Have a Mouthy Teenager? Parents, Here's Why to Respond With Love by Heather Holter

Teens Parenting
6 years ago

Have a Mouthy Teenager? Parents, Here's Why to Respond With Love

I have a 13-year-old girl that is sweet, kind, loving, generous and responsible. She does everything she is supposed to and her behavior very good. The only problem is her mouth! I feel like it's her hobby to tell me I am wrong or stupid daily. I used to argue with her and scream at her when she did that, but that was not working. I started to try to see why she was doing it. Many reasons seemed to be the answer:

  • testing limits
  • seeking independence
  • the ever-dreaded hormone fluctuations

So here is what I do now, and with better results: I tell her she is not allowed to disrespect me, but may nicely tell me her thoughts on anything in a respectful way even if her view is different from mine. Then I always make sure to say that even when she talks rudely to me, I still love her no matter what more than anything! This approach seems to end the confrontation quickly.

Mouthy teens are hard to deal with, and I sometimes want to yell and argue with her, but it helps no one so I breathe, count and respond in a loving way. I want to build my girl up instead of breaking her down. LOVE is always the answer. 

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Elisa Schmitz
Oh, you said it, Heather Holter ! So very true. Love is always the answer.
Cynthia Miller
Dear Heather, I have a pre-teen and the mouthiness is starting to show up -- so I was glad to see this post. Absolutely, love opens up places for growth. Toady my daughter was really sassing off and I made myself back up and say listen, I know you are better than this, I know you want to be better than this, and I want to help you be better than this. But I can't help you if you're being rude to me. So let's let the anger pass, and let's get back to a good place; and we did,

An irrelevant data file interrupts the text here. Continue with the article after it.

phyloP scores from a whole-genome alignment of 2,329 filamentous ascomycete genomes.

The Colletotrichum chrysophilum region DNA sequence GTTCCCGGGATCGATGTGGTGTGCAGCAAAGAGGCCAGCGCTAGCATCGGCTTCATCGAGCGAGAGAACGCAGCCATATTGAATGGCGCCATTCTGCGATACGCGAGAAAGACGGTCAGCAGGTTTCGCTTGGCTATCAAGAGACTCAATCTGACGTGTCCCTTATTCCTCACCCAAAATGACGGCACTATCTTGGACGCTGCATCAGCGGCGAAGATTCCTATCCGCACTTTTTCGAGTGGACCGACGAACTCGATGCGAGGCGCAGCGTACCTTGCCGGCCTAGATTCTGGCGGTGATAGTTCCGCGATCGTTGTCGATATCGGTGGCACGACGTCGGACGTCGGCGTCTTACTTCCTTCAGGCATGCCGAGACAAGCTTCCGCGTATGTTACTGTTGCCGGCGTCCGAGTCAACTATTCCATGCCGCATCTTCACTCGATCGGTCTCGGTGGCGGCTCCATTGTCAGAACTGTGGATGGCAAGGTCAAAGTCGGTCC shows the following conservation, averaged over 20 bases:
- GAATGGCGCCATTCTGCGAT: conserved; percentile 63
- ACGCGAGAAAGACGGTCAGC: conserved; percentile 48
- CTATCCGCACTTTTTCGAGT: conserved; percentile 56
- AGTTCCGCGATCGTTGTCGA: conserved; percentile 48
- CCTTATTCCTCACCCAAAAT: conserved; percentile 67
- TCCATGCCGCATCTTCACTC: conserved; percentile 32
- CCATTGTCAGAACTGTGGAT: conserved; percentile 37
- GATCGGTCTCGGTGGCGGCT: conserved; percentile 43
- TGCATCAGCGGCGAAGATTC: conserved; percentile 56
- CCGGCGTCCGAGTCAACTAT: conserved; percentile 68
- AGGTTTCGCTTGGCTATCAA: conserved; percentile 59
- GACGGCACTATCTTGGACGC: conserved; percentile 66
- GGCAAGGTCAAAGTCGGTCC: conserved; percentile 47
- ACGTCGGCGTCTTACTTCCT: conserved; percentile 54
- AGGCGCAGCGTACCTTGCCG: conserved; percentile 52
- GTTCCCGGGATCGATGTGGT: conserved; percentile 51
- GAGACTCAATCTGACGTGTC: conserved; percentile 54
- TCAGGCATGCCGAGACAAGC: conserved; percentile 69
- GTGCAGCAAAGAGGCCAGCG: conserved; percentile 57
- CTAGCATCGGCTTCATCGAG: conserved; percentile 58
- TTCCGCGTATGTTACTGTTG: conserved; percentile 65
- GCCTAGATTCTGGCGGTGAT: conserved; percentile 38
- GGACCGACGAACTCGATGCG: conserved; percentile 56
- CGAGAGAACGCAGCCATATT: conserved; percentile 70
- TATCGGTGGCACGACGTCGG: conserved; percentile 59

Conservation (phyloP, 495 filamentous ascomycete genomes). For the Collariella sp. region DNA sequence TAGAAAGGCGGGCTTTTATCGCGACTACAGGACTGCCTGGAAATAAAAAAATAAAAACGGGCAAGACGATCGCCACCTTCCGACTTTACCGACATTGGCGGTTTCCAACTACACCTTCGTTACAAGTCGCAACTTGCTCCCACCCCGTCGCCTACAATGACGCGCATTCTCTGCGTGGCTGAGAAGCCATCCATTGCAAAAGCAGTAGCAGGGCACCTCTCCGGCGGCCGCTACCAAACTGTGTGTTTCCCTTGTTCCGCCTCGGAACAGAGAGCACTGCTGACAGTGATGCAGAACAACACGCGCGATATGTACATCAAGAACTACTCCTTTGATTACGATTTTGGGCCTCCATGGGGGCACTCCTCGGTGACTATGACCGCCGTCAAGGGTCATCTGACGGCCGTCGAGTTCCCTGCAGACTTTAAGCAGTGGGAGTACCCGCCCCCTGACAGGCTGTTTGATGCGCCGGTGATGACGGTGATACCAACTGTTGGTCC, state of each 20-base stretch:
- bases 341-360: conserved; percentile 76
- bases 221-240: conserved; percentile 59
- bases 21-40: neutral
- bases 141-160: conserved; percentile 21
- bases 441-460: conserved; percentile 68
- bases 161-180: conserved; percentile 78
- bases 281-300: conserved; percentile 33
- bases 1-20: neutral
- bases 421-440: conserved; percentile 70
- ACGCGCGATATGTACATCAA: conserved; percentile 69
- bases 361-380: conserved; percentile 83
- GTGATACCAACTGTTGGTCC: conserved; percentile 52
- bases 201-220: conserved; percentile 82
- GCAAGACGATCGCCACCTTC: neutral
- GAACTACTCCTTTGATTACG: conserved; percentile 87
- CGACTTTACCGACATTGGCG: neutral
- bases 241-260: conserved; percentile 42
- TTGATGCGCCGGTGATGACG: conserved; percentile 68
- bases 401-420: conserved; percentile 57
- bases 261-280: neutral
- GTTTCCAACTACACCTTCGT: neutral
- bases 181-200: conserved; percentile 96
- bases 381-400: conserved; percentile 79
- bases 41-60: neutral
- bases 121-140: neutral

You're so right, understanding that the reasons include pushing boundaries, looking for independence -- that helps because loosening restrictions, instead of keeping them static and watching The Mouth try to push through them -- better results there too.

Thank you again!
Heather Holter
It i s so hard when you have to start letting go and giving more freedom, which means also trusting them to make good choices! It is so scary out there!
Dawn Taylor
I always say “pick your battles” and I give my teens the same advice when they encounter bad behavior from their peers. Everyone has “moments” and sometimes just moving on from others bad reactions helps them regroup and get to a better place on their own.

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